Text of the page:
| By Susan Bradley |
A collision between one of Microsoft’s recent Windows security patches and the rootkit Alureon is giving some PC users the infamous “Blue Screen of Death.”
I previously advised you not to install Microsoft’s security patch MS10-015 until I looked into it in more detail, but now I’m ready to give you the all-clear — with caveats.
You may need tools to eliminate a gnarly rootkit
The day after the Feb. 11 Patch Tuesday, security MVP Robear Dyer reported that an extraordinary number of people had experienced a Blue Screen of Death (BSOD) after applying the patches. It was soon apparent that the troublesome patch was in security bulletin MS10-015 (977165). My previous Patch Watch column cautioned you to wait to install MS10-015, but now you can do so — if you know what symptoms to look for.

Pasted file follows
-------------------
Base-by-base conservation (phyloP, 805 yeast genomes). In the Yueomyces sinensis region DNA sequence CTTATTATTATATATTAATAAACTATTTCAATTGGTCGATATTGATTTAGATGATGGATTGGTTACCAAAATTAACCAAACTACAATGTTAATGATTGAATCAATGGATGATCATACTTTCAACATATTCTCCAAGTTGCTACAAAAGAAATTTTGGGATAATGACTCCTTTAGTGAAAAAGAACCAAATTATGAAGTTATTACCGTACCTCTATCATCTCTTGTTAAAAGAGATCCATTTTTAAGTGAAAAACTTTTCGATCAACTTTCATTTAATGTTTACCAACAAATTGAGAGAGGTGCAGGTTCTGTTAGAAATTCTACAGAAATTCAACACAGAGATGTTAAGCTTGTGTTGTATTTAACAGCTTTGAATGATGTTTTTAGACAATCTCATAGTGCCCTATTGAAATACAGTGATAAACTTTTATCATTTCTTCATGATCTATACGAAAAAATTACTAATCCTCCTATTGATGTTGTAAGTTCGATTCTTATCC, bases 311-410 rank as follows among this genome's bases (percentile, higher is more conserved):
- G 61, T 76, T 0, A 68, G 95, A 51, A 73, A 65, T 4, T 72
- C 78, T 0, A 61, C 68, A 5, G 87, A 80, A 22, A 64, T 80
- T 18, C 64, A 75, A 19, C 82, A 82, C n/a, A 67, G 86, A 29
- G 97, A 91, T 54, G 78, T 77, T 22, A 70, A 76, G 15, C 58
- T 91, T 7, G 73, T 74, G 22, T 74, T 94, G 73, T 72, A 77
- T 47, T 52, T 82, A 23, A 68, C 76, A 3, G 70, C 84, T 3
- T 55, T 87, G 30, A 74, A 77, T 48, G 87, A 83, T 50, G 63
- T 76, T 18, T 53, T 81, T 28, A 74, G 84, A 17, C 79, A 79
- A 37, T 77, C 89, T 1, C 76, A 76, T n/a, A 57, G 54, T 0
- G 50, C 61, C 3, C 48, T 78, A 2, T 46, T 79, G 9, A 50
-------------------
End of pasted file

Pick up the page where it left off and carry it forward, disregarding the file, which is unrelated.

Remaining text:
Unfortunately for those who installed the patch when it first came out, recovering from the BSOD wasn’t easy. Their PCs crashed on restart, so users needed to dig out their original Windows discs in order to run the repair procedure.
Microsoft states in a recent Security Response Center blog post that only those workstations infected with the so-called Alureon rootkit (also called TDSS, Tidserv, and TDL3), are affected.
In an odd way, this patch/BSOD debacle has a silver lining. The affected PC users discovered that their machines had previously undetected malware.